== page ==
Technologies combine to detect, localize and visualize pain signals in the brain

Aided by augmented reality, AI and portable neuroimaging technology, physicians may soon be able to tease out images of patients’ brains—right there in the doctor’s office—to see how much pain each patient is suffering.

Presumably the tech-enabled capability could also help identify patients who are bluffing or exaggerating complaints of pain, a not-uncommon occurrence in the age of opioids.

A feasibility study proving out the portable pain-evaluation concept was conducted at the University of Michigan and is running in the Journal of Medical Internet Research.

Senior study author Alexandre DaSilva, DDS, DMedSc, and colleagues used chilled instruments to bring on mouth pain in 21 volunteers in 20 consecutive tooth stimulations.

While the patients were being thus stimulated, the researchers used portable spectroscopy equipment to obtain optical neuroimages in real time, showing cortical activity as it occurred.

The team decoded the imaging data using a neural network-based AI algorithm they’d developed to classify blood flow in the brain as indicative of either pain states or no-pain states.

Then they tested the algorithm’s performance in several neural-network iterations against patients’ descriptions of pain and other cross-checks.

Further, DaSilva and colleagues tried out the feasibility of rendering the neuroimaging data as augmented reality (AR) features in a simulated environment. This allowed them to visualize functional brain activity on a virtual 3D brain overlaid atop the patient’s head.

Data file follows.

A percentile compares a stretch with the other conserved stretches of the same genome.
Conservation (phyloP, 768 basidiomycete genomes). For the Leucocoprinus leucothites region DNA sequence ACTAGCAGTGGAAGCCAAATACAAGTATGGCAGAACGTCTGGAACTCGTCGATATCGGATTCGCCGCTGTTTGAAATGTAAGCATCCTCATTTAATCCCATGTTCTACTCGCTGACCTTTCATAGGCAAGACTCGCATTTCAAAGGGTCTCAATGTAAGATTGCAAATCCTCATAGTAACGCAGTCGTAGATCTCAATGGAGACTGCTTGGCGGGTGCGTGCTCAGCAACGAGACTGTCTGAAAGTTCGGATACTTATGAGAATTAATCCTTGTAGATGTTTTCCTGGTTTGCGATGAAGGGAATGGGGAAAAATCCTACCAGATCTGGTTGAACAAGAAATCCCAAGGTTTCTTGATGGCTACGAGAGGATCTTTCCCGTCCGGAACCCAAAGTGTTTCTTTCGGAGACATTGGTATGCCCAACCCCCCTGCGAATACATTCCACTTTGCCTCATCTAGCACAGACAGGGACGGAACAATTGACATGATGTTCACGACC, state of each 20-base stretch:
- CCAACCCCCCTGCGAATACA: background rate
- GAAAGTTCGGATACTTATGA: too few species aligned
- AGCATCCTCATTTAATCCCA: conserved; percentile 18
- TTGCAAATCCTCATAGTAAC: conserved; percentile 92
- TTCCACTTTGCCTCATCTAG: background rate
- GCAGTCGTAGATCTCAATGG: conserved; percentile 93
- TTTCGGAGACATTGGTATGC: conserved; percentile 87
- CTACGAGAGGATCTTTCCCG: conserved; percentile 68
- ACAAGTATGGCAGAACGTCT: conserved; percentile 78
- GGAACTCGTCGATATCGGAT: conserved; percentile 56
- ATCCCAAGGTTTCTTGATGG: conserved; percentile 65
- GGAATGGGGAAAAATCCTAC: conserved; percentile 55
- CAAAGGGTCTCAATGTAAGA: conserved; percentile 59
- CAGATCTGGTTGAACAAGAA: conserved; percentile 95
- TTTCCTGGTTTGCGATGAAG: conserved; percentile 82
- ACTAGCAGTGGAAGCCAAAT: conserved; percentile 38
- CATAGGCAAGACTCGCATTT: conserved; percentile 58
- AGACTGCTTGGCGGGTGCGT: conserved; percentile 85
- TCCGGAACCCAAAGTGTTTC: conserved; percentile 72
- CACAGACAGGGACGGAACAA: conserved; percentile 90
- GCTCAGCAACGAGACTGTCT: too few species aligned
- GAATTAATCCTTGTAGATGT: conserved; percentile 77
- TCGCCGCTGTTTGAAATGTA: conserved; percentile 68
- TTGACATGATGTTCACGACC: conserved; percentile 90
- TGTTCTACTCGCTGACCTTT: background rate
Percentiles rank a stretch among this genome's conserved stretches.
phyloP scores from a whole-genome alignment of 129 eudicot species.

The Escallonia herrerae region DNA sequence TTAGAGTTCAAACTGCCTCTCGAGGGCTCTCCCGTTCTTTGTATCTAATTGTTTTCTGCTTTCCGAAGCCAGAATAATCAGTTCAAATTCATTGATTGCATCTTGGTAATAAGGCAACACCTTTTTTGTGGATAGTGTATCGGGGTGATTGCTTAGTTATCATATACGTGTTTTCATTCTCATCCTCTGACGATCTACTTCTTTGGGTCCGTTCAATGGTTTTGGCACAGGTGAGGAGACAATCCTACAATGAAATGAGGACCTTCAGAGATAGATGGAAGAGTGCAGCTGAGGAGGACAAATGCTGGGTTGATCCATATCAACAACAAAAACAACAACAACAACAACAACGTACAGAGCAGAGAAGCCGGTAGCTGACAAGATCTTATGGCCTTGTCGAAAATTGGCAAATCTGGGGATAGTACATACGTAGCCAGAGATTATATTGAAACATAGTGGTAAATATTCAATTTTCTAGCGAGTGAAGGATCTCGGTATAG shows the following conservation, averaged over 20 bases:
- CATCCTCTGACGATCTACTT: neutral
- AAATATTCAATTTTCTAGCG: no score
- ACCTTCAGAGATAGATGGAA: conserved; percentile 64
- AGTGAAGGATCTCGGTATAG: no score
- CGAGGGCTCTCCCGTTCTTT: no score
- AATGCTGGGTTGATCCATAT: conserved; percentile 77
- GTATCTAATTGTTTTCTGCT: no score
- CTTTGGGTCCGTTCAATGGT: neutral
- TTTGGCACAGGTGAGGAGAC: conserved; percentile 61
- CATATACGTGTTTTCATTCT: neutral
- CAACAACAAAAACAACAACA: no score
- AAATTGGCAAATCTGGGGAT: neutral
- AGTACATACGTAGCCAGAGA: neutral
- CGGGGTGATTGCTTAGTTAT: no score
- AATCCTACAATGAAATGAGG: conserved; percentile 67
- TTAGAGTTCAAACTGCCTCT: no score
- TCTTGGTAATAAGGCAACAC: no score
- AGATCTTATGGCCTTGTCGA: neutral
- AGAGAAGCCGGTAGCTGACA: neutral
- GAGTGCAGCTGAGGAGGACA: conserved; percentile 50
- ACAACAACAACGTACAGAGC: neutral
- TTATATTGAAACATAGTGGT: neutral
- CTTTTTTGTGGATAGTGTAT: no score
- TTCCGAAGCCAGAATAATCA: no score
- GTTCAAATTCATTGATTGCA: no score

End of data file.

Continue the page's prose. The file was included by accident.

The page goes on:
Analyzing the results, they found one of their neural-network iterations, a three-layer model, topped 80% accuracy for distinguishing between pain and no pain.

Another test, this one to see how well the algorithm separated pain on the left side from that on the right and from no pain at all, came back with an accuracy score of nearly 75%.

“Additional studies are needed to optimize and validate our prototype … framework for other pains and neurologic disorders,” the authors concluded. “However, we presented an innovative and feasible neuroimaging-based AR/AI concept that can potentially transform the human brain into an objective target to visualize and precisely measure and localize pain in real time where it is most needed: in the doctor’s office.”

The study is available in full for free.